The history of Labor Day is quite bloody. The holiday was already celebrated in more than half of the US states when it was made a federal holiday. But the federal holiday came out of US Marshalls and military killing some strikers during the Pullman Strike.
President Grover Cleveland was perhaps a bit too aggressive in trying to get the strikers back to work and the violence resulted. Fearing more riots and public angst, Congress passed a law making Labor Day a federal holiday.
Today we recognize Labor Day as the last day of summer and not much else. In fact, while many of us do have the day off, our massive retail industry is fast at work. Big sales and lots of fall shoppers mean many people are at work on Labor Day simply because the rest of us aren’t. So do we still need a holiday that’s a paradox of its own creation?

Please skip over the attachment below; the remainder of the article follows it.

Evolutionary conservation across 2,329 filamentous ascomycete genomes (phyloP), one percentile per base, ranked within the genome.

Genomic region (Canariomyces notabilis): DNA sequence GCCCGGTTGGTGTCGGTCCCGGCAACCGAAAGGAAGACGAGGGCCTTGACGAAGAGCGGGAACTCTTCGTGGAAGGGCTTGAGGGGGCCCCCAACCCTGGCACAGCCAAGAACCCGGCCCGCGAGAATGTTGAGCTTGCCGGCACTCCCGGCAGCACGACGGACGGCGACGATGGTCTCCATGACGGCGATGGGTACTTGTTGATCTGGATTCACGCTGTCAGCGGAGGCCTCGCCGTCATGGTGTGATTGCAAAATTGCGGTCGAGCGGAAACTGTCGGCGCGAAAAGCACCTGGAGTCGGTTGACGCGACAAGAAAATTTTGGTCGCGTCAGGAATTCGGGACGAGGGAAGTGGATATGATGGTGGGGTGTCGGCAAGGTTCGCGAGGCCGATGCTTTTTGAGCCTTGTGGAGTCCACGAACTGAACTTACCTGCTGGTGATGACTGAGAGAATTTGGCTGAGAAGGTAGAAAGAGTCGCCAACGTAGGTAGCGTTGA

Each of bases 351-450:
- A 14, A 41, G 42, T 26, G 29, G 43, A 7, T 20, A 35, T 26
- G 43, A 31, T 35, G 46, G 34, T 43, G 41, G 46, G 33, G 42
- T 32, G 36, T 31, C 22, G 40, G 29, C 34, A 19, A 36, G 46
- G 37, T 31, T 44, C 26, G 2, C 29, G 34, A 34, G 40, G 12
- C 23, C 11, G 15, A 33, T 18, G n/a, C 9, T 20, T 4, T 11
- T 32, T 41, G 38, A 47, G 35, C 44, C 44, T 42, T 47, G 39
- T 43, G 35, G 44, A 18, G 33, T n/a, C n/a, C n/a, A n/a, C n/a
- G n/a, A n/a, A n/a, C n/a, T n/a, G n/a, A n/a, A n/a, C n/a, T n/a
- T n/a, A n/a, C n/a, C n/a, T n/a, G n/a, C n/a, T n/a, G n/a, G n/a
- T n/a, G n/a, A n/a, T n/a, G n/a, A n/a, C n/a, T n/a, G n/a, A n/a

I say yes. Labor Day is forever tied to labor unions which today carry less influence than they used to. But that’s because workers have now attained a lot of the rights people used to fight for. Today unions are largely fighting with employers that don’t have much money or to represent the interests of just their union members. For the most part in the US all employees today share the same basic rights. And that was thanks to the unions of yore.
So while the circumstances that Labor Day was formalized around are less than ideal, the symbolism remains and should get some renewed focus. And no retailers, that doesn’t mean some kind of “employee discount” sale.